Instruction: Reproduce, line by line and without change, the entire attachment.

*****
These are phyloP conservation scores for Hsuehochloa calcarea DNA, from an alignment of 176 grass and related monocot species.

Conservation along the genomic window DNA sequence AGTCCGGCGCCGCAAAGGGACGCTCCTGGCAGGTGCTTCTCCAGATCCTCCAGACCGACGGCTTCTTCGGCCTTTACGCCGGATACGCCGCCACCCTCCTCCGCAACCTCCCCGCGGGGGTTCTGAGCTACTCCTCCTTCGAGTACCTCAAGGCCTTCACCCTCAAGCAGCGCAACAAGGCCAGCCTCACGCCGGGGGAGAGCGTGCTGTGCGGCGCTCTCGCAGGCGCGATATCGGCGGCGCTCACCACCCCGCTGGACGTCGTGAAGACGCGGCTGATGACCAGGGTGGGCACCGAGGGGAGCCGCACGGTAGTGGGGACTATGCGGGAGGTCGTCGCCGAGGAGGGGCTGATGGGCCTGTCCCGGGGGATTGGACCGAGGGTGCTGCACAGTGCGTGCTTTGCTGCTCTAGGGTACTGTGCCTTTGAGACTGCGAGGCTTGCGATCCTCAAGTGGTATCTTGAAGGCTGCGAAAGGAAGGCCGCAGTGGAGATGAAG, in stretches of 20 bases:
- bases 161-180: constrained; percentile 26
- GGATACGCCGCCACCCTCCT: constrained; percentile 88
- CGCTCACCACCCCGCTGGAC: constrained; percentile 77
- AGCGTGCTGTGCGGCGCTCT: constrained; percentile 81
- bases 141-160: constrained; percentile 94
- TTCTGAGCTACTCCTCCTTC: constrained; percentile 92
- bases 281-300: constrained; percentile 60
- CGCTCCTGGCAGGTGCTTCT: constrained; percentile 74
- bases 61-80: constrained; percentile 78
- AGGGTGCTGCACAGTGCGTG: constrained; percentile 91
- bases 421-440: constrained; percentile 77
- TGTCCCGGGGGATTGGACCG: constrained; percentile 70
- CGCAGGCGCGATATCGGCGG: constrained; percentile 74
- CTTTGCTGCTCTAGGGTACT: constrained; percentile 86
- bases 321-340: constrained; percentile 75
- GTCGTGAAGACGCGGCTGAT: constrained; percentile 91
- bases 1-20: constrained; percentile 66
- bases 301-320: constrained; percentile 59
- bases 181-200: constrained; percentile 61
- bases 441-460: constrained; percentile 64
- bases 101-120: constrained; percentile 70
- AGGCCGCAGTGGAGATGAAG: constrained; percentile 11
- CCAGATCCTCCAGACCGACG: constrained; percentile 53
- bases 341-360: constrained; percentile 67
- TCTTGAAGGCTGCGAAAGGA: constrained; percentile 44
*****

These are phyloP conservation scores for Hsuehochloa calcarea DNA, from an alignment of 176 grass and related monocot species.

Conservation along the genomic window DNA sequence AGTCCGGCGCCGCAAAGGGACGCTCCTGGCAGGTGCTTCTCCAGATCCTCCAGACCGACGGCTTCTTCGGCCTTTACGCCGGATACGCCGCCACCCTCCTCCGCAACCTCCCCGCGGGGGTTCTGAGCTACTCCTCCTTCGAGTACCTCAAGGCCTTCACCCTCAAGCAGCGCAACAAGGCCAGCCTCACGCCGGGGGAGAGCGTGCTGTGCGGCGCTCTCGCAGGCGCGATATCGGCGGCGCTCACCACCCCGCTGGACGTCGTGAAGACGCGGCTGATGACCAGGGTGGGCACCGAGGGGAGCCGCACGGTAGTGGGGACTATGCGGGAGGTCGTCGCCGAGGAGGGGCTGATGGGCCTGTCCCGGGGGATTGGACCGAGGGTGCTGCACAGTGCGTGCTTTGCTGCTCTAGGGTACTGTGCCTTTGAGACTGCGAGGCTTGCGATCCTCAAGTGGTATCTTGAAGGCTGCGAAAGGAAGGCCGCAGTGGAGATGAAG, in stretches of 20 bases:
- bases 161-180: constrained; percentile 26
- GGATACGCCGCCACCCTCCT: constrained; percentile 88
- CGCTCACCACCCCGCTGGAC: constrained; percentile 77
- AGCGTGCTGTGCGGCGCTCT: constrained; percentile 81
- bases 141-160: constrained; percentile 94
- TTCTGAGCTACTCCTCCTTC: constrained; percentile 92
- bases 281-300: constrained; percentile 60
- CGCTCCTGGCAGGTGCTTCT: constrained; percentile 74
- bases 61-80: constrained; percentile 78
- AGGGTGCTGCACAGTGCGTG: constrained; percentile 91
- bases 421-440: constrained; percentile 77
- TGTCCCGGGGGATTGGACCG: constrained; percentile 70
- CGCAGGCGCGATATCGGCGG: constrained; percentile 74
- CTTTGCTGCTCTAGGGTACT: constrained; percentile 86
- bases 321-340: constrained; percentile 75
- GTCGTGAAGACGCGGCTGAT: constrained; percentile 91
- bases 1-20: constrained; percentile 66
- bases 301-320: constrained; percentile 59
- bases 181-200: constrained; percentile 61
- bases 441-460: constrained; percentile 64
- bases 101-120: constrained; percentile 70
- AGGCCGCAGTGGAGATGAAG: constrained; percentile 11
- CCAGATCCTCCAGACCGACG: constrained; percentile 53
- bases 341-360: constrained; percentile 67
- TCTTGAAGGCTGCGAAAGGA: constrained; percentile 44